A Marine's Guide to Deploying aboard a Navy Vessel (2023)

So you're a Marine on your first deployment on a ship and you're wondering what life at sea with the Navy will be like. Your unit will likely give you a packing list, and there are sure to be some salt dogs out there to give you some (hopefully) good advice from the voice of experience. There's no getting around it: life on the boat is often boring, cramped, smelly and just plain weird. However, it is an experience like no other I've had. Like most things in life, it's what you put into it.

Although I only had one tour with the 11th Marine Expeditionary Unit (MEU) in 2008, I learned some valuable lessons in those seven months aboard the USS Tarawa. I learned some of these things the hard way, so I hope you don't have to. This is my basic guide to surviving aboard a Navy ship.

get some sun

The ship is a dark place. I only mean this in the sense that much of the ship is dimly lit, but things can also get emotionally dark very quickly if you don't go out and see the sun. If you're aboard an Assault Helicopter Landing Ship (LHA) like I was, there are flight operations going on for most of the day and you can't get anywhere near the flight deck.

That said, the flight deck is open for PT early in the morning most days. Also, there are different points around the ship that have openings where the sun touches if you go at the right time. Sometimes I would volunteer to take our garbage to the compactor just because it was on the side of the ship and had access to the open air.

If you don't make a point of going outside for some fresh air, it won't be long before it feels like midnight all the time and yourcircadian rhythmit is completely out of tune.

go to the gym

If those first two items sound more like "how to deal with seasonal depression", you're not wrong. Getting enough exercise just doesn't make sense from a vanity and/or career-oriented perspective (although I'm definitely both). The mental health benefits cannot be overstated either. You'll deal with bouts of cabin fever on steroids every now and then, so some form of PT is a major event to add to your daily routine. Get on the treadmill, go up and down the ramp to the cockpit a few times, do push-ups, Tai Chi, yoga, whatever… Just get up and move. You'll thank yourself later (when you're not panting climbing stairs).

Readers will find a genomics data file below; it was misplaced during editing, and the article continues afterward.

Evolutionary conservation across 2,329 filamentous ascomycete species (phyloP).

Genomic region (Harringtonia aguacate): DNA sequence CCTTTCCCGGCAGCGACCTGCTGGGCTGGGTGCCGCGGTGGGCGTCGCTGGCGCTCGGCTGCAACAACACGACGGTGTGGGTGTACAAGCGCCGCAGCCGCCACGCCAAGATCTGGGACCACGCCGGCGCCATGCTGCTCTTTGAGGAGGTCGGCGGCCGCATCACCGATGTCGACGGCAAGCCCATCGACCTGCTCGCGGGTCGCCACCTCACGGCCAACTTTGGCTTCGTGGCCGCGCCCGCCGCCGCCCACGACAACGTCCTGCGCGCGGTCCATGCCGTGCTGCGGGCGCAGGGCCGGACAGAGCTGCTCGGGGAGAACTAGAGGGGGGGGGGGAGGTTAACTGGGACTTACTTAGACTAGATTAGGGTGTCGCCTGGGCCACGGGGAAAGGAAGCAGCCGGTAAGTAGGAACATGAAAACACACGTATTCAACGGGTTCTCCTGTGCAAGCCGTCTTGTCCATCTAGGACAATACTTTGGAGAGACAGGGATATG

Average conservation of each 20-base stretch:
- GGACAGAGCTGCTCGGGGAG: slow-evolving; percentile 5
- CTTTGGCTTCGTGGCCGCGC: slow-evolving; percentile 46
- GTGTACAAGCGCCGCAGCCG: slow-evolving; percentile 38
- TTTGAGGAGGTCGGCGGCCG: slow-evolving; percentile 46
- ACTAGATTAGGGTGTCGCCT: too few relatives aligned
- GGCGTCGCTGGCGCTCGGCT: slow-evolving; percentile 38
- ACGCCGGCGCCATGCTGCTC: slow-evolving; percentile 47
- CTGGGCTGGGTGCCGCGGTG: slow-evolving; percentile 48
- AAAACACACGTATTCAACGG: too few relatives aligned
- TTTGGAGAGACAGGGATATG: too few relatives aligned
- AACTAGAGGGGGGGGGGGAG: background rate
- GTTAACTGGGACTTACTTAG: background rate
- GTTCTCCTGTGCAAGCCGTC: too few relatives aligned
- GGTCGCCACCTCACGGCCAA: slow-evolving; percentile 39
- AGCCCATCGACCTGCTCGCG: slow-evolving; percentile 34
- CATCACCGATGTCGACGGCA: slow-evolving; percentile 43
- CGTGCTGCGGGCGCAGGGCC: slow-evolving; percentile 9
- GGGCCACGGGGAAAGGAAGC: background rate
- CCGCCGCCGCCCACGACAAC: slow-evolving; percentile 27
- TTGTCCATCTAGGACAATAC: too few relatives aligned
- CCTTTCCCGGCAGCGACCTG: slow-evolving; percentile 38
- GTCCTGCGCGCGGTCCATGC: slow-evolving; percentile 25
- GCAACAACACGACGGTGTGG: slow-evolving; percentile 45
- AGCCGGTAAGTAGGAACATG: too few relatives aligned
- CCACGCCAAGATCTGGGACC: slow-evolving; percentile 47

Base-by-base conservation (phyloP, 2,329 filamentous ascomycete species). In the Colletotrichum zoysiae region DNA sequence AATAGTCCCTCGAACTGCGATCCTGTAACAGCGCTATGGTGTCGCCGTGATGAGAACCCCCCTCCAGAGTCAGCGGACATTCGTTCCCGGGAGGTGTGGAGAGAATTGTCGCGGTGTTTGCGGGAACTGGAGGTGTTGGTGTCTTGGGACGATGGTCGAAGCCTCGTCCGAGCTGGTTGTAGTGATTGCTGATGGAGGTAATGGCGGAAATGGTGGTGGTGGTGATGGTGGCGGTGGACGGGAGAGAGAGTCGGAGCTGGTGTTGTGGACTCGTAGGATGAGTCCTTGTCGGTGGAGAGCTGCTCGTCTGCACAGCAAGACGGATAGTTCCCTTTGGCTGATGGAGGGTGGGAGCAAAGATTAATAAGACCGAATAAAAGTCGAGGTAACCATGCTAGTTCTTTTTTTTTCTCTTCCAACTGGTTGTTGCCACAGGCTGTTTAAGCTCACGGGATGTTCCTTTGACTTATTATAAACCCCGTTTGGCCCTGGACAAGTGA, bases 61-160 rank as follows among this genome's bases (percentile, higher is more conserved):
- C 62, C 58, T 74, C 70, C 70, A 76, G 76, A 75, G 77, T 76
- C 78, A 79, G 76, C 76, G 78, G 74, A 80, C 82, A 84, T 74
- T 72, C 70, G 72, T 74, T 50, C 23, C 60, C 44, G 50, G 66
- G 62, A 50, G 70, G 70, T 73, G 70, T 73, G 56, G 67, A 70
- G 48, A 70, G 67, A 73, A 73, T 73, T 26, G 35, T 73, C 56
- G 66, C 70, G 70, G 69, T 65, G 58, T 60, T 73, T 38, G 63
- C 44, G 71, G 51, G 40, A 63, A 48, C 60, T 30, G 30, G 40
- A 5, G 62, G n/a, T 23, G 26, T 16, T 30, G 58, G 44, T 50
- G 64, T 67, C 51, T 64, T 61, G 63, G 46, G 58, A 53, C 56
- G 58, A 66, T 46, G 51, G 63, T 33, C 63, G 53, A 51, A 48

While it's true that some smaller ships don't have much more than the gym of a Motel 6, you learned in boot camp that there are plenty of ways to mess with nothing but your own body and good ol' gravity. So, no excuses! Speaking of gravity: lifting in the weight room when the ship is in rough seas is something you should try at least once. You can go from bench press to the moon in one rep to feeling the crushing weight of all your past failures combined in the next. It's fun. Just bring a spotter.

don't skip the food

It's no use sugarcoating it. The food on the boat is generally not very appetizing. Well, there was one time someone in the kitchen ordered 3,000 chicken cordon bleu instead of 300. That week wasn't the worst (except now I can't go to a wedding or banquet without having flashbacks). No, the food won't win any prizes, but it will keep you alive.

The thing is, there's a greater chance that you'll get sick while on the ship. You're living in a pretty tight neighborhood, and I don't think anyone needs a lesson right now on how viruses spread. There aren't many things that can do more to suppress your immune system than a consistently poor diet (perhaps poor sleep and exercise habits? See above). The temptation will be strong to skip the long lines and sleep until you eat just to grab the third Powerbar of the day or hit the vending machine later. Do not give up! Geedunk rhymes with trash for a reason (maybe?).

Plus, chow is a great time to interact with people outside your normal work center. No matter how much you like the people you work with, at some point you are ready to walk away from them. Food time on the boat is like high school, where you could sit with friends you didn't have classes with.